Issue 38: The Temptations of Jesus – Part Three: What God Risked For Us

desert3In parts 1 and 2, we have looked at the three temptations presented to Jesus, by the devil in the wilderness. The first two temptations related to the gaining and use of power and challenged Jesus to prove the validity of His identity as the Son of God. The third pressed Jesus to yield his position of submission to the purpose and cause of Father God and worship the devil. The prize was luxury unbounded and all the glory that this world can offer. Jesus resisted the lure of all three temptations, submitted Himself again to the purpose and cause of Father God and rejected the devil and his wiles. All this stands as a sign to us to resist the devil’s temptations in like manner and submit our lives afresh to love God and serve His purpose and cause.

As we noted in the first part, the story is familiar to us, yet holds different levels of understanding, some plain and straight forward, others more complex. We now focus on the more complex theological issue – the meaning of the temptations for Jesus Himself. The event itself has both earthly and heavenly aspects. It involves the leading of the Holy Spirit at the beginning of the story and the ministry of the angels at the end. The event deals at one level with Jesus’ humanity – he had fasted for 40 days and nights and was hungry – and at another level His divinity – “If you are the Son of God?” the devil taunted. Who was being tested, the human Jesus or the divine Son? Were the temptations real, not only for the human Jesus, but also for the divine Son of God? The early church, leading into the 3rd and 4th century, learnt that you could not divide the two – Jesus was fully human and fully God. Whenever you tried separating the two you ran into some very difficult problems. Therefore, as the Holy Spirit specifically led Jesus into the desert with the purpose to be tempted or tested by the devil, it was to test both the fully human and fully divine Jesus.

The question then arises – were the temptations real, for the fully human and fully divine Jesus? Could Jesus have failed the test or yielded to the temptations? Was He really tempted as we are, yet without sin, which the Letter to the Hebrews claims (Hebrews 4:15)? We know He passed the test and was sinless, but could he have failed, as we do? What was at stake here? Could the eternal Godhead, represented here by the incarnate Son of God (incarnate meaning God in human form) have sinned? Moreover, if He did fail what would it mean for the nature of the living God – who is by definition without sin? God can do no wrong, as James tells us (James 1:13-14)? OK then, this leaves us in quite a quandary.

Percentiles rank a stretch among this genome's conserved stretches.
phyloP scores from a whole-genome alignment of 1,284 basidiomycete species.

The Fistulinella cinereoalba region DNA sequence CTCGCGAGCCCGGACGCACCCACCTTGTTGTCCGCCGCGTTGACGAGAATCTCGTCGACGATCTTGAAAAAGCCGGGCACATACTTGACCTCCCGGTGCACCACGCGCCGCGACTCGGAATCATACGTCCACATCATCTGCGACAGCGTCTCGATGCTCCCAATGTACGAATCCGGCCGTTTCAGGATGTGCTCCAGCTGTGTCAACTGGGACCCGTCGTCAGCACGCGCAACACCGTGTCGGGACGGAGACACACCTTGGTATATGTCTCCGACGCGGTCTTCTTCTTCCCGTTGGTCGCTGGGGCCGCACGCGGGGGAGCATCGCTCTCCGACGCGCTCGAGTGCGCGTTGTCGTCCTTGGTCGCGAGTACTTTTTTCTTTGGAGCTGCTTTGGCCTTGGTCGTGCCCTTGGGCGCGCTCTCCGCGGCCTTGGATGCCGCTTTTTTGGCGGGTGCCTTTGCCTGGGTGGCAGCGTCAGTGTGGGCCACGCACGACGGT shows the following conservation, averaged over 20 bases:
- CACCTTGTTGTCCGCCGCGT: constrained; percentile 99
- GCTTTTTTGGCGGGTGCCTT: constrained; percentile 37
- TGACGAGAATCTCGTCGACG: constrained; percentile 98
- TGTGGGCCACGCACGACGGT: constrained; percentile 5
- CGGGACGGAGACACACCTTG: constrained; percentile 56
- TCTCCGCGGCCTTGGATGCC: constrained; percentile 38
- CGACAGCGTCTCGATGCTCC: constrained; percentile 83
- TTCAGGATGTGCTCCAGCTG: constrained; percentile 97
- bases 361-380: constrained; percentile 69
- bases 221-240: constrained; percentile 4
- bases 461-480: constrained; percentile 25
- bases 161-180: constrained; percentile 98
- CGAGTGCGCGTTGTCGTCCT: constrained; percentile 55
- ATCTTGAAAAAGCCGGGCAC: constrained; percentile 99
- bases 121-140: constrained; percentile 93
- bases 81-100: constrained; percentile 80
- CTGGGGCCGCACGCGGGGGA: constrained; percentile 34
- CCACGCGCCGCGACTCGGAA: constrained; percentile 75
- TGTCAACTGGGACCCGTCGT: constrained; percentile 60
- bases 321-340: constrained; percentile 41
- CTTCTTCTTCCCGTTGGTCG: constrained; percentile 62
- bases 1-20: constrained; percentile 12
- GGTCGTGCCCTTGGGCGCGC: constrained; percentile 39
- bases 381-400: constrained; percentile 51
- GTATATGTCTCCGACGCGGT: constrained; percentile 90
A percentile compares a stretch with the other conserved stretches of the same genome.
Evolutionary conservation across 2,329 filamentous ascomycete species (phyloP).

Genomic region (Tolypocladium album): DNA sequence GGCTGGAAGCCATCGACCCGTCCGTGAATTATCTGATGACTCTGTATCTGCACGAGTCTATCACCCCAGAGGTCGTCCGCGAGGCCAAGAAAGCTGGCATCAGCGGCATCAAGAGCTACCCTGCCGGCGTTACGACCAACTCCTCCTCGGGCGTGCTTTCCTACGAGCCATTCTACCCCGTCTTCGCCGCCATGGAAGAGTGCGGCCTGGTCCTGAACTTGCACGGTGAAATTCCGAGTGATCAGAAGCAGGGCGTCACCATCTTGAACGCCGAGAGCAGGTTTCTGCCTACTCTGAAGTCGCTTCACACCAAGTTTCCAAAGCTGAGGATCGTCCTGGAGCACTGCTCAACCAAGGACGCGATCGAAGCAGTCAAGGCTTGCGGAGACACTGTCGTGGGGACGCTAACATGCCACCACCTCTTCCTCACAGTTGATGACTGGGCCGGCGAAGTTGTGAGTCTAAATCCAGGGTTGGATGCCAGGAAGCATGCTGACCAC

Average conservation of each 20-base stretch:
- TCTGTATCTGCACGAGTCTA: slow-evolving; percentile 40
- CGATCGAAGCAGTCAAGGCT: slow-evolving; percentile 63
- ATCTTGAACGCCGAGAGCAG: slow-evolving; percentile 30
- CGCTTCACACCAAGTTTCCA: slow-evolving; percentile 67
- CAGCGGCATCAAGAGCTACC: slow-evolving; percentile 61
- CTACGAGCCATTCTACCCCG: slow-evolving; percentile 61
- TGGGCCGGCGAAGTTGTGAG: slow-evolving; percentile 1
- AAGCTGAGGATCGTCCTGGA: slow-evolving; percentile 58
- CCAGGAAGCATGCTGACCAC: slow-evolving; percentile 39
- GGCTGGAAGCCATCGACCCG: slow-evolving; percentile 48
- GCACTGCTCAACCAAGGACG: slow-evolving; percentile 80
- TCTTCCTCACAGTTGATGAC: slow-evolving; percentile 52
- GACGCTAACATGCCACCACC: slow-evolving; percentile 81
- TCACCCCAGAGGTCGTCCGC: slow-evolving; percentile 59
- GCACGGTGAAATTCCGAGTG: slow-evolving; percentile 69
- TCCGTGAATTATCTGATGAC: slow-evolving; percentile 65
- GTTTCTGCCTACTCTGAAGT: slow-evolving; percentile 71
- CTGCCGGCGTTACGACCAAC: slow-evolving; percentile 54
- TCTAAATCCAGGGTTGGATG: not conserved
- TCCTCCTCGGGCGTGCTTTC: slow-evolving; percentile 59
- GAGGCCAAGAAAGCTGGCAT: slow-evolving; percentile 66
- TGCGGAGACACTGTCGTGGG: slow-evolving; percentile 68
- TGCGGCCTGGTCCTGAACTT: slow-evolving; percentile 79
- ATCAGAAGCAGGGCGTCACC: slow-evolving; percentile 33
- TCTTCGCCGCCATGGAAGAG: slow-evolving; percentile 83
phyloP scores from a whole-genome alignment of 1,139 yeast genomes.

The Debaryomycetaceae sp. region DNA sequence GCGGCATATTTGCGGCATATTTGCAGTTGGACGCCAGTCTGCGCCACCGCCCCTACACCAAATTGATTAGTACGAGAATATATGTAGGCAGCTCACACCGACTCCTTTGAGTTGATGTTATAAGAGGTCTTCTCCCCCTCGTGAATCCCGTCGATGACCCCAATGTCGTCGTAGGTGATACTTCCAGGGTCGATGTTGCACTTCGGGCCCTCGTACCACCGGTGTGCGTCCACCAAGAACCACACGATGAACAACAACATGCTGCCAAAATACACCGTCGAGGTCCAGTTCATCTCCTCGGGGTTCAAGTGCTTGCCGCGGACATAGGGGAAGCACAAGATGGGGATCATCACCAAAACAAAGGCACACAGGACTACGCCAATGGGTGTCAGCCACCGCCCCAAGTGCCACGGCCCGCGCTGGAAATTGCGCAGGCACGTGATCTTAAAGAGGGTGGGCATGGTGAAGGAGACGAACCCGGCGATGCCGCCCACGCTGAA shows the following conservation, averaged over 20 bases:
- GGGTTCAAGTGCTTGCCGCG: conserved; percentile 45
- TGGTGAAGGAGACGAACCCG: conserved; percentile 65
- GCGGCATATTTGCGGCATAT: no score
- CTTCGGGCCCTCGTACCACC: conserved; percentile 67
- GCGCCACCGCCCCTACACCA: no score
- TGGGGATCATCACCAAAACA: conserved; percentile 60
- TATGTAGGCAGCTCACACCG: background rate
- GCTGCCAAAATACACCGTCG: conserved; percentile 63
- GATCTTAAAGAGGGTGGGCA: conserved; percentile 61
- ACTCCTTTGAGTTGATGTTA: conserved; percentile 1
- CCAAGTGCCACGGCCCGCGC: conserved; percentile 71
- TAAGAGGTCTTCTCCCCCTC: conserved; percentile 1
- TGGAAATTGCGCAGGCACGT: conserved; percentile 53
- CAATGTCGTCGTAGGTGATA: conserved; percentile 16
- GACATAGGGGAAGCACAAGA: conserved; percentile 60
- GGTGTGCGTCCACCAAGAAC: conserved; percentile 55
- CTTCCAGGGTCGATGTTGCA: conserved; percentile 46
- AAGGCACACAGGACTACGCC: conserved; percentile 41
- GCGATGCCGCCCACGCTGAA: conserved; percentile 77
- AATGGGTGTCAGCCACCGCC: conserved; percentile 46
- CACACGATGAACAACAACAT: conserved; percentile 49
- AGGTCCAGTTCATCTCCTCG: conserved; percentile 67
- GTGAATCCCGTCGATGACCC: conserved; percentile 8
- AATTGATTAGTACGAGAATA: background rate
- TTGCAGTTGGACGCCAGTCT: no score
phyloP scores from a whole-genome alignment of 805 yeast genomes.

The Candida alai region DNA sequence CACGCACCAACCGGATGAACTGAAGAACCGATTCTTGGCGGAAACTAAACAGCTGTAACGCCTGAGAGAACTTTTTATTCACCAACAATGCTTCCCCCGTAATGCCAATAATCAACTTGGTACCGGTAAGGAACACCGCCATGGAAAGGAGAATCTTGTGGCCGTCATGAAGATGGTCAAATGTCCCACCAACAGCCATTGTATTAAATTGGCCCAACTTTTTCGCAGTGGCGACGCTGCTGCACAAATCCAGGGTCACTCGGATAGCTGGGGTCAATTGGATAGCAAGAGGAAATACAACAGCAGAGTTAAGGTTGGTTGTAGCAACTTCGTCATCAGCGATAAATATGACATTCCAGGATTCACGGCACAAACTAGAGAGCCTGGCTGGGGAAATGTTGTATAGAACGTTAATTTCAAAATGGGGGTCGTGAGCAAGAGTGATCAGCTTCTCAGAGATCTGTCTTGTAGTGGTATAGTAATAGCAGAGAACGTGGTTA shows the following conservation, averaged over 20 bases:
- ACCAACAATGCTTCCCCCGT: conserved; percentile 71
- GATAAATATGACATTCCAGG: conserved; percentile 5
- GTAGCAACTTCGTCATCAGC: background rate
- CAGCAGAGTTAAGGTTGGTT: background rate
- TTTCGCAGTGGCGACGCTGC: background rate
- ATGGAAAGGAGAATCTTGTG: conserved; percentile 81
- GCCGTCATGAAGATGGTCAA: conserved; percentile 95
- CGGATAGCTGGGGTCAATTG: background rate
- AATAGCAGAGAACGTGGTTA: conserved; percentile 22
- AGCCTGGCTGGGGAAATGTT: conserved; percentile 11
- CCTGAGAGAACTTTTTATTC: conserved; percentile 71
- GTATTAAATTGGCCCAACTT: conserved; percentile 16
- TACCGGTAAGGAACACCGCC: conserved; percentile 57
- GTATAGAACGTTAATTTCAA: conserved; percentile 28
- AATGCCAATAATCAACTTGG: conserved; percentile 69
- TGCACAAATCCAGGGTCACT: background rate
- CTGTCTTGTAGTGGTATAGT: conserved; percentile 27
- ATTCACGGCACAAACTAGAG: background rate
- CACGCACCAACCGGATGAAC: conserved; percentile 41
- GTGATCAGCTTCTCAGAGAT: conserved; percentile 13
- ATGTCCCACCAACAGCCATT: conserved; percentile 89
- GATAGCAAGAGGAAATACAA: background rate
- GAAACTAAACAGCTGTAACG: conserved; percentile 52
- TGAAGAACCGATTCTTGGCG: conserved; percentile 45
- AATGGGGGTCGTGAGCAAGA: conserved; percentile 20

Two answers possibly remove the quandary. One, proposed by those who refuse to acknowledge the supernatural aspects of the gospels, notes that such stories were invented by the early church to promote Jesus as a “Christ figure”. That is, the devil is not real and the temptations never happened. In that case, the gospel writers were just guilty of sloppy theology and propaganda. However, my reading of the gospels suggests that the writers were a lot more honest and shrewd than such a position credits them. The second is that they were not really temptations, as we know them. What the Holy Spirit was doing, in leading Jesus into the wilderness, was for Him to have an all out brawl (via words) with the devil. The event left neither of them the victor and both a little bruised after the first ordeal (the reason why the angels came to minister to Jesus). Luke’s version of the story tells us that the devil left Him to come back again on another occasion (Luke 4:13). There was therefore no real risk to Jesus or God. That sounds better, doesn’t it?

However, I am not sure that the Greek word translated “tempted” or the one that identifies the devil as the “tempter” lets us off that easy. Temptations they seemed to be, and the devil was there to enforce them. Therefore, our quandary stands! How is it resolved? That is not easy to say, except that I prefer the quandary than the other two options noted above. The reason why is: it means that God put Himself at risk for us. Not only did “God so loved the world that he gave his only Son, that whoever believes in him should not perish but have eternal life”, but in that very giving, the Godhead – the Father, the Son and the Holy Spirit – put themselves at risk for us. They did this out of the incredible love they have for us. The temptations make this really, really clear – God Loves You – and every other person on this planet. I am not sure how we resolve the complex theological questions raised by the temptation story, except to understand the enormity of His love for us! Every time you doubt that He cares, every time you think so little of yourself, remember this – you were worth the risk. So why don’t you take the risk also – receive His love, let Him transform your life and join His cause to bring every person on this planet into His Kingdom where there is life forever more!

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